May 2019's theme is #4Mind4Body, highlighting the importance of social connections and humor.
Do you sometimes feel "ghostly?"
Joey Kidney uses the term on his YouTube channel to describe an anxiety attack; he says it's like "wearing noise-canceling headphones in a crowded room." Another YouTuber named Chloe elaborates that panicked feeling of dissociation on her channel, DisasociaDID. As an individual diagnosed with Dissociative Identity Disorder, she dedicates her videos to "debunking DID" and explaining how the brain protects itself from anxiety and trauma.
Even though the Internet is a hellish landscape of Twitter feuds and dumb criminals from Florida, it's also filled with outspoken advocates for mental health awareness. According to Mental Health America, 1 in 5 people will be affected by mental illness in their lifetime. The organization has been dedicating the month of May to spreading mental health awareness since 1949. They write on their website: "In 2019 we are expanding upon last year's theme of #4Mind4Body and taking it to the next level, as we explore the topics of animal companionship (including pets and support animals), spirituality, humor, work-life balance, and recreation and social connections as ways to boost mental health and general wellness."
In honor of this month's #4Mind4Body theme and its recognition of social connections as a way to improve wellness, spare a moment to peruse one of these five YouTube channels that discuss mental health.
The 22-year-old creator of the channel, Chloe, is one of two dozen "alters," or alternate personalities, who make up her DissociaDID "system." How far-fetched that sounds depends on how familiar you are with Dissociative Identity Disorder (formerly known as Multiple Personality Disorder). To most people, it's a bizarre concept that gets relegated to fantasy films like Glass and Split: damaging and ill-informed depictions that inspired Chloe to begin her channel.
But you don't have to possess any prior knowledge of or experience with DID to relate to her many videos discussing anxiety, trauma, and dissociation: three experiences that every brain is prone to when it's overwhelmed. Her overall message: your mind is built to protect you, so even when it's putting your body through stress, it's not your fault.
Beginners Guide To GROUNDING | Help For Anxiety, Depression, Dissociation, Hallucinations?! youtu.be
As a young woman with two rare genetic disorders–Postural Orthostatic Tachycardia Syndrome (POTS) and hereditary neuropathy with liability to pressure palsies (HNPP)–Jessica is somewhat of a medical anomaly. Many of her videos recount how she baffled doctors for much of her life, as her health conditions caused her to become deaf, lose feeling in one half of her face, lose the ability to digest food and paralyze both of her arms for over a year. Yet, the British television host has one of the most cheerful and upbeat presences on the Internet.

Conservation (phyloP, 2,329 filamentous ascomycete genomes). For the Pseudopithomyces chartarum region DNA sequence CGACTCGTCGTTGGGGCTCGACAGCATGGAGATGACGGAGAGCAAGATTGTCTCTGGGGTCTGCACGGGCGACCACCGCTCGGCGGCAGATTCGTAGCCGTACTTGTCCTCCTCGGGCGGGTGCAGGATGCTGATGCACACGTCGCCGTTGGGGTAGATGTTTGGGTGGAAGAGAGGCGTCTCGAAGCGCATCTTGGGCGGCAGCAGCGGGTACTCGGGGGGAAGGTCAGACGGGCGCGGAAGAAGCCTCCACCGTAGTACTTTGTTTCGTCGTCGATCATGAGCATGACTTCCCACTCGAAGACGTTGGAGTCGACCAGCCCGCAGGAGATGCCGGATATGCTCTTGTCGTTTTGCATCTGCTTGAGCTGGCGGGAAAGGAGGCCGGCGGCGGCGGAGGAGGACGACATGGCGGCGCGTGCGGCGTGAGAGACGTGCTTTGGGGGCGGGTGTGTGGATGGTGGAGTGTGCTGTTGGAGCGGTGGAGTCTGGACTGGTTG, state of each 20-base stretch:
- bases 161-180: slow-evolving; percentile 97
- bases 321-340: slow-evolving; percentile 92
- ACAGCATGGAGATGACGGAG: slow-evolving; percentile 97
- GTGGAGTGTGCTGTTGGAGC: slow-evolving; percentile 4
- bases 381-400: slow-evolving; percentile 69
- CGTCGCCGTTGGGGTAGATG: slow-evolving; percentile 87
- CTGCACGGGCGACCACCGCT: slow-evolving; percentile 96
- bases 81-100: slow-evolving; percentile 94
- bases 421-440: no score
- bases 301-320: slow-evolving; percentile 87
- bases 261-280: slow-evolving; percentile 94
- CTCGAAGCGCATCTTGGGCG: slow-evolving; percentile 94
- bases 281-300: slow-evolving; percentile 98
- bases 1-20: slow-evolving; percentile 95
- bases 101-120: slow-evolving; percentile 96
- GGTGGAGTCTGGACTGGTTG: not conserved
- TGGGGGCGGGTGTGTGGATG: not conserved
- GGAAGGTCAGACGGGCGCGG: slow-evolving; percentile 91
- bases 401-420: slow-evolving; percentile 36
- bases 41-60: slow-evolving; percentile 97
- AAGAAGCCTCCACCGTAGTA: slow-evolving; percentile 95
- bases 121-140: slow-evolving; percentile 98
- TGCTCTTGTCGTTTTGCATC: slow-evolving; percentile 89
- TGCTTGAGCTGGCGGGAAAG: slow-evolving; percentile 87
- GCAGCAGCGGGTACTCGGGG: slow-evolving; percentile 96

Kellgren-Fozard is also a proud LGTBQ+ activist and happily devoted to her wife, Claudia. Additionally, her personal style is distinctly vintage and comprised of exclusively 1940s/1950s clothing. Her relentless optimism is actually grounded in her history of seemingly hopeless physical and mental health crises, so even the worst cynic finds her advice hard to dismiss.
An honest chat about mental health with Rowan Ellis [CC] youtu.be
From a dancer/choreographer to a popular online personality, Batoon is part-vlogger, part-entertainer, all 20-something-year-old making mistakes. In particular, she speaks to millennials' experiences with toxic social media and burnout. Spreading her advice for self-care with enough awareness to poke fun at herself, Batoon earned her one million followers by being very articulate about why young adulthood is so awkward.
How to Embrace Self-Love | The No B.S. Q&A | MeganBatoon youtu.be
The 21-year-old's channel has evolved from callow content like "10 Signs a Guy Doesn't Like You" to raw videos about depression and anxiety. His popular video "i filmed my anxiety attacks for a week" prompted follow-ups like "What Living With Depression Is Really Like" and "I Don't Want to Be Sad Anymore." While some people may find his channel to skew painfully young and superficial, he captures the reality of countless young men who struggle with depression and anxiety but feel too self-conscious to speak about it.
I filmed my anxiety attacks one year later youtu.be
Stevie Boebi is "the creator and host of the first ever Lesbian sex ed video series for some reason." With self-effacing humor and relentless wit, Stevie's channel originally focused on queer sex advice and general LGBTQ+ activism. However, her frank no-bullshit style also extends to mental health advice about anxiety and coping with chronic illness (she's actually diagnosed with POTS, the same illness as Jessica Kellgren-Fozard; their friendship is documented on both their channels, which is adorable).
Stevie uses her channel to spread sex positivity, but she also destigmatizes the shame, trauma, and anxiety that are associated with all marginalized experiences.
HOW TO CONTROL YOUR EMOTIONS [LSE-Episode 15] youtu.be
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